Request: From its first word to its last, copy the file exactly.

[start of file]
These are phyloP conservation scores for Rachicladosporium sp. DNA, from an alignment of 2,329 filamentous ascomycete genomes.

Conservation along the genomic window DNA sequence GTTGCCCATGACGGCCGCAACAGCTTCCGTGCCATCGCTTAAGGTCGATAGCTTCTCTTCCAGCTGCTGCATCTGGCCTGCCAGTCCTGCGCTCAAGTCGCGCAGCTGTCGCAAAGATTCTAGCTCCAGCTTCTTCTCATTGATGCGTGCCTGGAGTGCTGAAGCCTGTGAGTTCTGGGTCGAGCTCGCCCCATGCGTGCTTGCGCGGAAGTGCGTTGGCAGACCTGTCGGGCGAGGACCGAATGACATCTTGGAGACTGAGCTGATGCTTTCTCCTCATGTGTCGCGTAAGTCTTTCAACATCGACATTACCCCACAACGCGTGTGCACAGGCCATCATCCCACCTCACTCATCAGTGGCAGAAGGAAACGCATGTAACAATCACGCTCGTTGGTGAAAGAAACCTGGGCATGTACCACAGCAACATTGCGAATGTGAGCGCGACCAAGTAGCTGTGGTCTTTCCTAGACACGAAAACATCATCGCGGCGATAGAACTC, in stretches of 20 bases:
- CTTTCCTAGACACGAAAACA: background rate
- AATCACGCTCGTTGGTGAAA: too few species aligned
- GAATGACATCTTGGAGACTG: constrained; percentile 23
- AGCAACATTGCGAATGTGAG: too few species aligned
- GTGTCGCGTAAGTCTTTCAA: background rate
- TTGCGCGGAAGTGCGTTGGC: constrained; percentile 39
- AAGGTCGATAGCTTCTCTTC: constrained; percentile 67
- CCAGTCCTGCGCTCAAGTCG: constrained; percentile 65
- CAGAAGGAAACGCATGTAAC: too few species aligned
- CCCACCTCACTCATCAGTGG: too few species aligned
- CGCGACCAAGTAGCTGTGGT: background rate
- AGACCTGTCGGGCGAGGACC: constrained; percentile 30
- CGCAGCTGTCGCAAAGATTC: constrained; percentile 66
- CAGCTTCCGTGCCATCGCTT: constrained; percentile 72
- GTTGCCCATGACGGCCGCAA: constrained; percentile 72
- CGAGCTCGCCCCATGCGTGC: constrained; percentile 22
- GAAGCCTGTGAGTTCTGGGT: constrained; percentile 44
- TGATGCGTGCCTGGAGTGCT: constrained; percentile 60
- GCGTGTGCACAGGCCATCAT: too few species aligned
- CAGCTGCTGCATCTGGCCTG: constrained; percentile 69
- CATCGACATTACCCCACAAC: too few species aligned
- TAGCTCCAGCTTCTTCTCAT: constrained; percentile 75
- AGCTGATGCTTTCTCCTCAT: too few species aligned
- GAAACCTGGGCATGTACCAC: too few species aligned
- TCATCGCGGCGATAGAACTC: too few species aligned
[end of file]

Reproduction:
These are phyloP conservation scores for Rachicladosporium sp. DNA, from an alignment of 2,329 filamentous ascomycete genomes.

Conservation along the genomic window DNA sequence GTTGCCCATGACGGCCGCAACAGCTTCCGTGCCATCGCTTAAGGTCGATAGCTTCTCTTCCAGCTGCTGCATCTGGCCTGCCAGTCCTGCGCTCAAGTCGCGCAGCTGTCGCAAAGATTCTAGCTCCAGCTTCTTCTCATTGATGCGTGCCTGGAGTGCTGAAGCCTGTGAGTTCTGGGTCGAGCTCGCCCCATGCGTGCTTGCGCGGAAGTGCGTTGGCAGACCTGTCGGGCGAGGACCGAATGACATCTTGGAGACTGAGCTGATGCTTTCTCCTCATGTGTCGCGTAAGTCTTTCAACATCGACATTACCCCACAACGCGTGTGCACAGGCCATCATCCCACCTCACTCATCAGTGGCAGAAGGAAACGCATGTAACAATCACGCTCGTTGGTGAAAGAAACCTGGGCATGTACCACAGCAACATTGCGAATGTGAGCGCGACCAAGTAGCTGTGGTCTTTCCTAGACACGAAAACATCATCGCGGCGATAGAACTC, in stretches of 20 bases:
- CTTTCCTAGACACGAAAACA: background rate
- AATCACGCTCGTTGGTGAAA: too few species aligned
- GAATGACATCTTGGAGACTG: constrained; percentile 23
- AGCAACATTGCGAATGTGAG: too few species aligned
- GTGTCGCGTAAGTCTTTCAA: background rate
- TTGCGCGGAAGTGCGTTGGC: constrained; percentile 39
- AAGGTCGATAGCTTCTCTTC: constrained; percentile 67
- CCAGTCCTGCGCTCAAGTCG: constrained; percentile 65
- CAGAAGGAAACGCATGTAAC: too few species aligned
- CCCACCTCACTCATCAGTGG: too few species aligned
- CGCGACCAAGTAGCTGTGGT: background rate
- AGACCTGTCGGGCGAGGACC: constrained; percentile 30
- CGCAGCTGTCGCAAAGATTC: constrained; percentile 66
- CAGCTTCCGTGCCATCGCTT: constrained; percentile 72
- GTTGCCCATGACGGCCGCAA: constrained; percentile 72
- CGAGCTCGCCCCATGCGTGC: constrained; percentile 22
- GAAGCCTGTGAGTTCTGGGT: constrained; percentile 44
- TGATGCGTGCCTGGAGTGCT: constrained; percentile 60
- GCGTGTGCACAGGCCATCAT: too few species aligned
- CAGCTGCTGCATCTGGCCTG: constrained; percentile 69
- CATCGACATTACCCCACAAC: too few species aligned
- TAGCTCCAGCTTCTTCTCAT: constrained; percentile 75
- AGCTGATGCTTTCTCCTCAT: too few species aligned
- GAAACCTGGGCATGTACCAC: too few species aligned
- TCATCGCGGCGATAGAACTC: too few species aligned